TOP STORY > >Lenders ordered shut or be sued
Leader senior staff writer
Attorney Gen. Dustin McDaniel Tuesday mailed cease-and-desist orders to 156 payday lending outlets, eight of them local.
McDaniel ordered the lenders to stop making the high-interest loans and to stop collecting payments on the loans they already have out.
“Make no mistake, this letter is not a magic wand or a silver bullet,” McDaniel said. “These businesses will not disappear overnight. Some will restructure themselves in an attempt to avoid our law. Some operate without a license, making them harder to find. Some will fold, and some will fight us in court. The truth is that this will be a long and difficult effort. However, it is the right thing to do.”
The makers of small, usurious loans have proven quite resilient, morphing into new guises when frustrated legally in the past, and they have lobbied successfully, persuading key lawmakers to bottle up initiatives in committee that might otherwise have legislated them out of existence.
A GREAT DAY
“It’s a great day in Arkansas for consumers,” said Hank Klein, a founder of Arkansans Against Abusive Payday Lending. “I think the attorney general is certainly taking a great stand there. This helps a lot of consumers caught in a trap.
Klein said that the lenders were unlikely to goquietly. “They didn’t in North Carolina and didn’t in Georgia, but the handwriting is on the wall and the attorney general said he would sue them (if they don’t stop.)
“It’s wrong, against the (state) Constitution, and I’m very happy Dustin McDaniel agrees and has taken this strong stand.”
McDaniel said his office, already stretched thin by its responsibilities, is prepared for a massive legal undertaking, spending thousands of hours to deal with the negotiations and inevitable legal challenges.
Typically, payday lenders advance loans of say $300 for two weeks with a payback of $350, which is an annual yearly percentage of more than 300 percent in a state that has a 17 percent usury cap.
McDaniel said that just to pay back the original $300 loan could cost borrowers thousands of dollars in fees and interest.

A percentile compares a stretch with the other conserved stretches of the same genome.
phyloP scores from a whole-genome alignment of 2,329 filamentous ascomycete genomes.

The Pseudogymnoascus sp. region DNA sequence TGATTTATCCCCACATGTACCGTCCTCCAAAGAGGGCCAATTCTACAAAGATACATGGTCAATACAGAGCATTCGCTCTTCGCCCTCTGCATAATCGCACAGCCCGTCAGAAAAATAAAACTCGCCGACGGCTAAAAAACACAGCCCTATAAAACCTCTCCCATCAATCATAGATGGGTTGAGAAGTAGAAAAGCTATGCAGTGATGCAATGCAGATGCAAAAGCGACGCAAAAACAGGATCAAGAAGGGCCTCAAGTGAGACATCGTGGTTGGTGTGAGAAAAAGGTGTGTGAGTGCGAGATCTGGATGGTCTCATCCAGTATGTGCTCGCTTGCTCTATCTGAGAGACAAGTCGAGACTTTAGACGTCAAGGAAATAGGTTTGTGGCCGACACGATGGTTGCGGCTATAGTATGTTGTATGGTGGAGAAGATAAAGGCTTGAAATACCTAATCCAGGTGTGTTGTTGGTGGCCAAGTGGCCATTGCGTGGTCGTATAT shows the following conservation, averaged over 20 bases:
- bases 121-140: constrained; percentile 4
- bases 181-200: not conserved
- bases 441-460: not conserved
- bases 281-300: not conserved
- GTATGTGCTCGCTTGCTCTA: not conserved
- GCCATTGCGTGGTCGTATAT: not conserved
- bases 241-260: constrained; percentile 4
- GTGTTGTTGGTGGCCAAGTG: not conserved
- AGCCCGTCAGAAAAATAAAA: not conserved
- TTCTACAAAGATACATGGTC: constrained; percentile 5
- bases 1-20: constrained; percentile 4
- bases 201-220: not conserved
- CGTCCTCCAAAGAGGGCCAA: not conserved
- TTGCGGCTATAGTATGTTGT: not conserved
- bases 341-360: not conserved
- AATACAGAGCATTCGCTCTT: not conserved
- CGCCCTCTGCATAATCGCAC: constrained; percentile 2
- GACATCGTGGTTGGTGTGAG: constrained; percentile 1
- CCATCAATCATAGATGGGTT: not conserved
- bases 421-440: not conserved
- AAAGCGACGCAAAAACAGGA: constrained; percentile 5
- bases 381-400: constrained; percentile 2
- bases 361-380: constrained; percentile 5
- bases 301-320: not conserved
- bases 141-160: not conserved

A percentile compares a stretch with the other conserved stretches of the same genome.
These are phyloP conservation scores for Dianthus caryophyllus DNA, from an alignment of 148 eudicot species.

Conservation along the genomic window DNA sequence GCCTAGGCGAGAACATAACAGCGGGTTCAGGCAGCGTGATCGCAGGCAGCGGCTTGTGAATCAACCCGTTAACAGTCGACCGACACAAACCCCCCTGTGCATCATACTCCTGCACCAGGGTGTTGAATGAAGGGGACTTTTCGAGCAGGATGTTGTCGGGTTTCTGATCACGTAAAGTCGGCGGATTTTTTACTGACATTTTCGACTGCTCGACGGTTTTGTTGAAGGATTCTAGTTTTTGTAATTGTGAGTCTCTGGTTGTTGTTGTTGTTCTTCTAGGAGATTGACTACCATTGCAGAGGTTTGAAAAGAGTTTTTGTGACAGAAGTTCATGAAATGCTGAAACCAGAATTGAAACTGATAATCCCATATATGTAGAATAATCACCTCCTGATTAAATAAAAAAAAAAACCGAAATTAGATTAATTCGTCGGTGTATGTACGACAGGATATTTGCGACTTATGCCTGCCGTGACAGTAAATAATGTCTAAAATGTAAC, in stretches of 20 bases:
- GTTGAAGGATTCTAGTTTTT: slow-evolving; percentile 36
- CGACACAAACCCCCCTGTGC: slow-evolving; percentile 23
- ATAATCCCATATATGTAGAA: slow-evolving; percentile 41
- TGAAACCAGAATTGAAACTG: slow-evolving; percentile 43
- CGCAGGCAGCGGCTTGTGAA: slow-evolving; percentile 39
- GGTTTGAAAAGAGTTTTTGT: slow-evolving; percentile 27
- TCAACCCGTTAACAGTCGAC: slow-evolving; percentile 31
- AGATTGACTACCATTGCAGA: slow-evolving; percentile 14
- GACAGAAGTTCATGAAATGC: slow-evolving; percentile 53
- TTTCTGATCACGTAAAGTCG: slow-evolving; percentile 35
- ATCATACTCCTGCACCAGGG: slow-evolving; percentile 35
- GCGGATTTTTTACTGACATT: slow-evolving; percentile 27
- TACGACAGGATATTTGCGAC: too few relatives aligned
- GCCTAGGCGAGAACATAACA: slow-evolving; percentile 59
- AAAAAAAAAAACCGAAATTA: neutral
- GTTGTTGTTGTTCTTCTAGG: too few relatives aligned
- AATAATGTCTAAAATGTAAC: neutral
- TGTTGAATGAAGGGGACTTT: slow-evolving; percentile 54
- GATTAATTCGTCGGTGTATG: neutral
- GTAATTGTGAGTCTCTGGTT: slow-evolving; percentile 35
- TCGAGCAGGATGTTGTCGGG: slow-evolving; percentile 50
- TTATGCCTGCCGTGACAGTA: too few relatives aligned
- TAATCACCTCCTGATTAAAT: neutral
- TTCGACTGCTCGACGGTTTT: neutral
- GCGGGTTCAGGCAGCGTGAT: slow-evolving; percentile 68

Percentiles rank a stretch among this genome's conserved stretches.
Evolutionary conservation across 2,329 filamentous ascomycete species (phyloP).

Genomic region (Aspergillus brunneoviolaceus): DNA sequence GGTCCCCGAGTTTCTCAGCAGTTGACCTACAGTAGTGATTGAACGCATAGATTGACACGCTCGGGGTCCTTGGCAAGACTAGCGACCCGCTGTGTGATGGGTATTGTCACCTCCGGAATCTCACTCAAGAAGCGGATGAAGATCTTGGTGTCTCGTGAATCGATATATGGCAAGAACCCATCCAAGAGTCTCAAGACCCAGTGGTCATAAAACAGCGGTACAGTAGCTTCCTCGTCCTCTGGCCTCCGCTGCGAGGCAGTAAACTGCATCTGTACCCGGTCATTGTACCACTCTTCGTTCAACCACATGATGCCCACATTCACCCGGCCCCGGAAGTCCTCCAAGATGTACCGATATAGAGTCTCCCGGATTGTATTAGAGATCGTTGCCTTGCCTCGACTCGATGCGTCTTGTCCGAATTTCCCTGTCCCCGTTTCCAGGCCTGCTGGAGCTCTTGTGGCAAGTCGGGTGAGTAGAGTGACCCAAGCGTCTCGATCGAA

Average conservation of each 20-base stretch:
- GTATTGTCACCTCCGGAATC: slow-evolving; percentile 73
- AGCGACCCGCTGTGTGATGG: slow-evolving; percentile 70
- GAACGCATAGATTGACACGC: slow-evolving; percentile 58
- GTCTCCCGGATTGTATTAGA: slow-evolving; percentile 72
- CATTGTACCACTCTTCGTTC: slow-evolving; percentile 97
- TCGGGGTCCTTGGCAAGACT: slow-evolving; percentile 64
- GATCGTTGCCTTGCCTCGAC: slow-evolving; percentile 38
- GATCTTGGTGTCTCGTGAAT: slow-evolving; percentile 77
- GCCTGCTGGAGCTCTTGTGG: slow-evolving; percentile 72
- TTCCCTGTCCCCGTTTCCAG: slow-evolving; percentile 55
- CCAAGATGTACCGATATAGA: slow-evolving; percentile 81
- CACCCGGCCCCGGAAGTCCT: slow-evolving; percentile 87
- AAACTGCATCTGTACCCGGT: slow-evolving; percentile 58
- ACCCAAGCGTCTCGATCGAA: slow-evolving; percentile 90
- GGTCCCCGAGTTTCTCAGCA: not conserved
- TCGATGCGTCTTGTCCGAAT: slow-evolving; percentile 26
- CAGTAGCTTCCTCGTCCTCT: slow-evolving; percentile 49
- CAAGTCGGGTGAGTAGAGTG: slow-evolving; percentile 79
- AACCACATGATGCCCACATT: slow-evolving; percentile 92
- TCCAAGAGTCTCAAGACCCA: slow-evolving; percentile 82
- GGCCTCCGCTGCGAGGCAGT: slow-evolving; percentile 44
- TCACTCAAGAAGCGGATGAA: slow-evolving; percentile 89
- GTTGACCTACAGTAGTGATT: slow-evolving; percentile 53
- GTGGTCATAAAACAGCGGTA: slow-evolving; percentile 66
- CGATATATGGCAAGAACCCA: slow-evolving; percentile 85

According to a 2005 study by the Center for Responsible Lending, it is estimated that payday lenders cost Arkansas consumers $25 million in fees and excessive interest each year, the attorney general said.
Letters were sent to 30 offices of Advance America, including one in Jacksonville and one in Searcy. Also in Searcy, Payday Now received notice. Also sent cease-and-desist letters were Cash Mart, Inc. in Gravel Ridge; Cash Now of Arkansas, LLC of Cabot and Cash Now of Arkansas of Sherwood. Another Sherwood store, Partners Check Service, was sent a letter. Simpson’s Buy and Sell, LLC of Lonoke was sent a letter.
“I signed these letters yesterday and they were placed in the mail this morning,” McDaniel said.
On the strength of a pair of state Supreme Court rulings over the last three months, McDaniel said, “To the extent that these 156 businesses may have relied upon licensure under the Arkansas Check-Cashers Act of 1999 as a defense against claims of usury and unconscionable trade practices. I believe . . . the practice of charging hard-working consumers 300 percent and up on short-term loans is illegal and immoral.”
In the last two months, the Arkansas Supreme Court issued two opinions regarding “payday” lending operations that are licensed to do business by the State of Arkansas, and in each case, the court found that the practice is unconscionable and deceptive, in addition to being prohibited by the Arkansas Constitution.
“While we have been investigating these practices for some time, these rulings were the impetus for the action we have begun today,” McDaniel said.
The Arkansas Board of Col-lection Agencies has licensed these 156 payday lenders. The board’s executive director, Peggy Matson, was out of town this week and unavailable for comment.
McDaniel’s office in the past few months resolved lawsuits against nine payday lenders that resulted in those lenders leaving the state and will eventually result in consumers recovering $1 million in restitution and also not having to pay back $5 million in outstanding loans.
The payday lenders issued a statement after McDaniel’s press conference and defended their lending practices.
Cheney Pruett, president of the Arkansas Financial Services Association, said, “We respect the office and responsibilities held by the attorney general of Arkansas. However, the demand for the payday advance industry exists because we offer our customers a product that is more transparent and less expensive than the alternatives.
“The hard reality is that many hard-working, well-informed Arkansans sometimes fall short of cash between paydays. Efforts to prohibit or limit the supply of products in this market hurt consumers.
“Arkansans choose payday lending because it costs less than paying bank and merchant overdraft fees and late payment fees on credit cards and utilities, and is preferable to costs and fees or losing collateral to pawn shops. Across the country where consumer choice for payday advances has been limited, other fees have risen, bankruptcies have increased, competition in the marketplace has been reduced, and many consumers have been driven to the Internet or off-shore for higher priced payday advances.
“Singling out one source of consumer credit, when other choices are actually more expensive, does not resolve the need or demand for the product in the marketplace.”